Posted by Brian at 12:02 PM
Much ado about nothing?
Maybe not. Barack Obama is getting some heat for his Gospel Tour, named "Embrace the Change," in large part because of one of the performers, Donnie McClurkin, is a bit of a nut.
A Bush supporter, McClurkin performed for the President at the Republican National Convention last year. "There is a moral aspect that was overwhelmingly a part of Bush's appeal," said McClurkin, who also appeared in Michigan with Bush during the campaign. Shortly after, he was quoted on the Christian Broadcasting Network's (Pat Robertson's organization) web site saying: "I'm not in the mood to play with those who are trying to kill our children." So now gays are trying to kill children. That's completely absurd and there's no proof to validate that statement.
Not the kind of guy who'd be the first pick to appear with Barack Obama, I'd say. The NY Times piece certainly sounds like Obama's campaign put this together, and one would think that extends to the choices of the performers. Somebody either didn't vet this guy very well, or figured it was more important for Obama to appeal to religious voters in South Carolina than it was to potentially piss off gay voters (and their allies) everywhere.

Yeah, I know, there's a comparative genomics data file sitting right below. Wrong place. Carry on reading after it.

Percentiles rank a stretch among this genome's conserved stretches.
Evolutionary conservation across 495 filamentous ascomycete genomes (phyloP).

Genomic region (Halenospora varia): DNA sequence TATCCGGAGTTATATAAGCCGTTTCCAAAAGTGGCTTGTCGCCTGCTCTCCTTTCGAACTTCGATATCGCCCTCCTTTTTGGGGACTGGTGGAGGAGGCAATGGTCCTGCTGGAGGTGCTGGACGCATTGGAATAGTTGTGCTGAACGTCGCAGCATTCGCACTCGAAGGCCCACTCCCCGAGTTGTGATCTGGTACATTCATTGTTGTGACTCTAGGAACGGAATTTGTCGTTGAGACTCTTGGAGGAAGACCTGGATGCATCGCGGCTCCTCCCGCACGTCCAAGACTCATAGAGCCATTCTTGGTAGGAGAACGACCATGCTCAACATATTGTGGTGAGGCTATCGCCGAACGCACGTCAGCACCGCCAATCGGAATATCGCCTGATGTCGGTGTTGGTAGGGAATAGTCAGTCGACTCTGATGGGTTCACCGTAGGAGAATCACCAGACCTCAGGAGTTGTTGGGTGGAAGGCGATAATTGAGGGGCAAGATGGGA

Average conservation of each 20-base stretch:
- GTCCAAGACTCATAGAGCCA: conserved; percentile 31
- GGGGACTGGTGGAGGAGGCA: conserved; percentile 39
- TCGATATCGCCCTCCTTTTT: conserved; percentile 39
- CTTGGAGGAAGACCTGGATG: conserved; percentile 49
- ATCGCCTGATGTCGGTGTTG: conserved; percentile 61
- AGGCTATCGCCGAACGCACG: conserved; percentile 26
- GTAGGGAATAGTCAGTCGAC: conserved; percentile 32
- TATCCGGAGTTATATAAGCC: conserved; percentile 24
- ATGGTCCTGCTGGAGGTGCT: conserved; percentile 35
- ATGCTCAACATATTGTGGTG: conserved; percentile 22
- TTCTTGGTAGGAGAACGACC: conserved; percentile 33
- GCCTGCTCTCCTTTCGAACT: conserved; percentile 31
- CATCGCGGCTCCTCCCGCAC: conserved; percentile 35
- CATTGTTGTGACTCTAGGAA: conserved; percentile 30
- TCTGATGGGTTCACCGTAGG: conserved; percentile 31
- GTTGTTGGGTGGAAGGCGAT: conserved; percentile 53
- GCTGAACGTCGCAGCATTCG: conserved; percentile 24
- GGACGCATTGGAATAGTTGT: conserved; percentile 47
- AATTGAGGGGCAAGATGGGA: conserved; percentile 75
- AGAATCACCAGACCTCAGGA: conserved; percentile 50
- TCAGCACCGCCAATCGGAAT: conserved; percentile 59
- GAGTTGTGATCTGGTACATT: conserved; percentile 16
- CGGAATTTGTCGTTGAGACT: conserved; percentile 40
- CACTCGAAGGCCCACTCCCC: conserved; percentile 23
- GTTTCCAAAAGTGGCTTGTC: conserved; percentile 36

I don't think Obama is anti-gay, by the way--I think he's looking at the poll numbers and thinking he has to do something to move black voters away from Clinton and toward him if he's going to have a shot at the nomination, and he saw the gospel tour as a way to do that. And even though I'd rather see religion play a much less prominent role in Presidential politics, I don't blame Obama for doing just that. It's part of the crappiness of running for President--you have to try to be all things to all people. It's why, even though I'd love Al Gore to run for President again, I fully understand why he won't. Douglas Adams was right when he said that "Anyone who is capable of getting themselves made President should on no account be allowed to do the job," because you have to be willing to give up part of your soul to do it. Assuming Obama's people knew what kind of a man McClurkin is when they invited him (and that they invited him in the first place and didn't outsource the job), Obama has done just that--given up a part of his soul in search of votes.
So I'm a little dismayed at this point. I hope Obama's campaign removes McClurkin from the bill, and I hope there's an explanation forthcoming from the campaign. And most of all, I wish this was a country where doing a gospel tour wasn't a political statement.